The Situation

My department has undergone radical transformations in the past few years, moving from 9 Regional departments to a set of geo-redundant departments, one in our headquarters on the East Coast, and one in the Southwest. Last year, they closed the last two of the regional offices, and consolidated the work to the two main groups. During the consolidation, they offered relocation packages including a 15% raise and 15k for relocation expenses, they also offered the same package to anyone in the two main groups that wanted to transfer to their corresponding group. I was ineligible at the time of the offer as I had not been in my current position for the pre-requisite year.

Why I want this

Personal reasons however have made it expedient for us to move however, I currently work in the Western group and commute between 1.5 and 3 hours as I live over 40 miles from our Western headquarters. This year it was also announced that our office would be moving even further away from me. On top of that, management has decided that business needs necessitate a change in our schedules which would make it impossible for me to be home consistently in the evenings, where I am needed with our 3 young kids. In short, we need to move, and soon. We've considered moving closer to our headquarters in the SW, however, it's a more expensive area than where we currently live, and we have family in the city on the East coast that we wouldn't mind being closer to.

In short, we need to be closer to work, and while the traffic is terrible on the East Coast, there are reasonable areas that I can afford with what I currently make (even without a cost of living raise). There are also several advantages to this company in terms of experience and benefits that make it hard to find a position with equal compensation elsewhere in my current city. Relocating would also place me closer to the next level in my career as the groups I am interested in moving into in the long-term are still only located on the East Coast and building relationships in those groups is a crucial part of that transition.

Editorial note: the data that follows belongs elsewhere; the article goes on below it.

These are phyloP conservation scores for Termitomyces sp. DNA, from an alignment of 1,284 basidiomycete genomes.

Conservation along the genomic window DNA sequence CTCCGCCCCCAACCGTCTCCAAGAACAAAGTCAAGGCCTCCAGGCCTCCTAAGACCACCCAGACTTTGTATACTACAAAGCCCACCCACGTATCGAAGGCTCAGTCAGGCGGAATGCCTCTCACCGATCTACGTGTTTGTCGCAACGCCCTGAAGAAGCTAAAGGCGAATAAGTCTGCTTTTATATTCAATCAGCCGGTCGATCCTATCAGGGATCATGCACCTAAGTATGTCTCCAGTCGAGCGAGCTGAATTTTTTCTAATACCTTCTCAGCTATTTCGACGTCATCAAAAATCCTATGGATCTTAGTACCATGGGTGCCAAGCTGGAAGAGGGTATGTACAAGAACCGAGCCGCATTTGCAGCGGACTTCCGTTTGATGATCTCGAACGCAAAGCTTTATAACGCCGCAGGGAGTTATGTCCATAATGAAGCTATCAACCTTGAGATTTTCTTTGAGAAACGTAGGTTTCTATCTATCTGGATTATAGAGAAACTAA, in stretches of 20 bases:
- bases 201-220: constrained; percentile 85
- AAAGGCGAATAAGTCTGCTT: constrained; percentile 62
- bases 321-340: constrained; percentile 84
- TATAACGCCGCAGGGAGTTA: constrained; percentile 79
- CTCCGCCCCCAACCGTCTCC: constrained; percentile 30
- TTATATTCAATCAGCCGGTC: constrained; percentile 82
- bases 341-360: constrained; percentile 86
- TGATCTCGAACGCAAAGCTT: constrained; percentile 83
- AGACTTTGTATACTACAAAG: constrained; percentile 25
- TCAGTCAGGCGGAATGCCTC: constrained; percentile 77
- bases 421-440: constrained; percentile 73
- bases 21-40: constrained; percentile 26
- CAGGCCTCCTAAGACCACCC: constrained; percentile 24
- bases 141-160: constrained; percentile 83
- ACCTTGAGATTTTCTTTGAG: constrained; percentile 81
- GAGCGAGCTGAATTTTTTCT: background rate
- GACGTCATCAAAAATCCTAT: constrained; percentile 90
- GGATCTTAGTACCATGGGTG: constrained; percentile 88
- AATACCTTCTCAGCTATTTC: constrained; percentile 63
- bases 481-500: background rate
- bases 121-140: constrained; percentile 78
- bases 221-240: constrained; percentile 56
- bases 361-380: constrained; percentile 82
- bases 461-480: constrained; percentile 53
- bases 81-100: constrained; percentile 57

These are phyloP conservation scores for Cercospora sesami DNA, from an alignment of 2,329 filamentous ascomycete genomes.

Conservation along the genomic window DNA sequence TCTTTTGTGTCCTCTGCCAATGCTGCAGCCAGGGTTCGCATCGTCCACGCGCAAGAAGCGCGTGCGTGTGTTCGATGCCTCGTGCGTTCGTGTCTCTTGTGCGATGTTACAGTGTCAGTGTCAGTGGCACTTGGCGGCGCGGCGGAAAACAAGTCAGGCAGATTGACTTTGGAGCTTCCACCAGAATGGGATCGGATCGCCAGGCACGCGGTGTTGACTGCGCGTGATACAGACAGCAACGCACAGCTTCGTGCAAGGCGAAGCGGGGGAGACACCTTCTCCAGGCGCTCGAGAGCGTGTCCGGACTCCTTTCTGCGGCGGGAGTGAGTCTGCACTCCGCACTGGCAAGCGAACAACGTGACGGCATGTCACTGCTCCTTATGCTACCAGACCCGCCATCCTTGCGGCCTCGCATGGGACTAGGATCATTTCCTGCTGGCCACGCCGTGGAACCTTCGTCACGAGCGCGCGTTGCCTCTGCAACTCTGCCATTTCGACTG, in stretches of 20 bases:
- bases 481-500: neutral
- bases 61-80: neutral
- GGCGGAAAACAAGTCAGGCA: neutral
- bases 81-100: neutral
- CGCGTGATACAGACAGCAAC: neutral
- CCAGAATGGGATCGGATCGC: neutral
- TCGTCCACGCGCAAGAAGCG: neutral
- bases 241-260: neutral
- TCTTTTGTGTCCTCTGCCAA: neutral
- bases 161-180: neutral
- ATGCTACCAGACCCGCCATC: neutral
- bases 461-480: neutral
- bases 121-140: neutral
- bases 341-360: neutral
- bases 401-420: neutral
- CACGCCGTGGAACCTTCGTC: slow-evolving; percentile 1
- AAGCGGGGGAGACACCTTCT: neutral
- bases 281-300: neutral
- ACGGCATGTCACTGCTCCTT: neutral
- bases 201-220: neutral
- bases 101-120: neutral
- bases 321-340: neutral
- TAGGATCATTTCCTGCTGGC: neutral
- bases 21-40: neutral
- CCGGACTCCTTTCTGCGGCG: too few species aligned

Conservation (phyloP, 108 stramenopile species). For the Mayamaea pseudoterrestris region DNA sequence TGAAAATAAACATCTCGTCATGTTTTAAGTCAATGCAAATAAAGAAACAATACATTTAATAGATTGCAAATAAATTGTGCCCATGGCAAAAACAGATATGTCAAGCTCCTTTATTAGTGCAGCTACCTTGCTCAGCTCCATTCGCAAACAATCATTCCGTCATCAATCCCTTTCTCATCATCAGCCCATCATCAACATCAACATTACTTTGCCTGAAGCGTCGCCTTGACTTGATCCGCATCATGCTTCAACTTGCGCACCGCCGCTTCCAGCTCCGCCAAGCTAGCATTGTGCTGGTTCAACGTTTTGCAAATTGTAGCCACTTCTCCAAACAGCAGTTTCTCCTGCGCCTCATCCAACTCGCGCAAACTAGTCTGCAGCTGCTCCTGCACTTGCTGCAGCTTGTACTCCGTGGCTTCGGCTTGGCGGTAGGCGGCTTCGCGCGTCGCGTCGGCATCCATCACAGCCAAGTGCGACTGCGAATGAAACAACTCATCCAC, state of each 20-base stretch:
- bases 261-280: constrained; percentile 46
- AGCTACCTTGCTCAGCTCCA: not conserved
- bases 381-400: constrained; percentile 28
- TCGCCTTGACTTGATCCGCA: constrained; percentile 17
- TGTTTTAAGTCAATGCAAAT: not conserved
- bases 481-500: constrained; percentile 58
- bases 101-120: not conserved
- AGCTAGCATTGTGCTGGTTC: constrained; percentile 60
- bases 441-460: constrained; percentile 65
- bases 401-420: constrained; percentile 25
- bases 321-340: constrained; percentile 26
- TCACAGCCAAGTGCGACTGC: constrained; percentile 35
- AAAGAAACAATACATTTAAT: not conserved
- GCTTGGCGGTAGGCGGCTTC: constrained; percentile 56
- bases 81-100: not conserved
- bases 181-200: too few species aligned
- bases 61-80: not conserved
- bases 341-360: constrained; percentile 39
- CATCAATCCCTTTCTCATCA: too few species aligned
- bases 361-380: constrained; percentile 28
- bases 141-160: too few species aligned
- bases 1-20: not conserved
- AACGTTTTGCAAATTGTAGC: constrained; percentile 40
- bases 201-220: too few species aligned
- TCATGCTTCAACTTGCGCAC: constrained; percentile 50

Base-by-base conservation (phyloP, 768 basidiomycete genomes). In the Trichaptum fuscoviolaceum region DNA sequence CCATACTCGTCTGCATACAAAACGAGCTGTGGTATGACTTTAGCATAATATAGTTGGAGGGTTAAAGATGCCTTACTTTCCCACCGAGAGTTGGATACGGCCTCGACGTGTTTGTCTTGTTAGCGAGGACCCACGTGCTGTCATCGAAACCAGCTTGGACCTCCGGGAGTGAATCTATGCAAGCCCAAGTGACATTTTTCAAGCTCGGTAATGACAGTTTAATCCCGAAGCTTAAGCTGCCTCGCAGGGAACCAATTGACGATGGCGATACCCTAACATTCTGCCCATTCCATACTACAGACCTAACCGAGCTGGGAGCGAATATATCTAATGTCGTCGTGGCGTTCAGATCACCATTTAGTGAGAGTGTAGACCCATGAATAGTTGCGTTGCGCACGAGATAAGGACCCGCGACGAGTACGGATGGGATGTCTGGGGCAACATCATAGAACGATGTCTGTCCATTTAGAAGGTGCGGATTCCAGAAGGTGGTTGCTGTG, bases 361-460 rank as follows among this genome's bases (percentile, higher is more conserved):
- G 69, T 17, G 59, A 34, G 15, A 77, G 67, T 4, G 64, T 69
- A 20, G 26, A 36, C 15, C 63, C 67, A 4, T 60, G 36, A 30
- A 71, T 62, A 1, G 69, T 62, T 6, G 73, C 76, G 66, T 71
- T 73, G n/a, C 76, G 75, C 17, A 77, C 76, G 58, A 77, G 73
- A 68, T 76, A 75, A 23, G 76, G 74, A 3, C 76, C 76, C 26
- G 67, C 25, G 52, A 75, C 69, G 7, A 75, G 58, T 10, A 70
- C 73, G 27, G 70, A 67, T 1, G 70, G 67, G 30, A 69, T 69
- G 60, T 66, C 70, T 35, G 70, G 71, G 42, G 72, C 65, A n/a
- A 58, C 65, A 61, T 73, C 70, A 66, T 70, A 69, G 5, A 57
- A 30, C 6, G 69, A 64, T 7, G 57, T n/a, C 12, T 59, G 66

The response

I began putting out feelers through my director and a friend who is in the process of relocating to the East as he is moving from Supervisor in the West to Manager in the East. They reached out and while I wasn't shocked to find that the old offer is no longer available, however I was surprised to find out that there was nothing my department would do in terms of relocation. Going over it this week, it would be a minimum of 8k to relocate our family to the East coast, and this is not something we can take out of pocket as we've focused on paying off debts this year.

At this point I feel frustrated with the lack of support from my department, and the reasoning that "relocation is only given to management" frankly pisses me off. This has not always been the case, not only recently with the transformation, but historically these types of moves have been supported.

Points in my favor

  1. There has been high turnover associated with the transformation

    • Our central office was staffed before with salaried specialists who handled platform specific functions, and those roles are now being moved to more specialized groups of which we are not a part of
    • The majority of those who took relocation packages from our regional offices have left to do bigger and better things closer to home
  2. The East is short of fully functioning staff, especially in the areas where I am highly trained.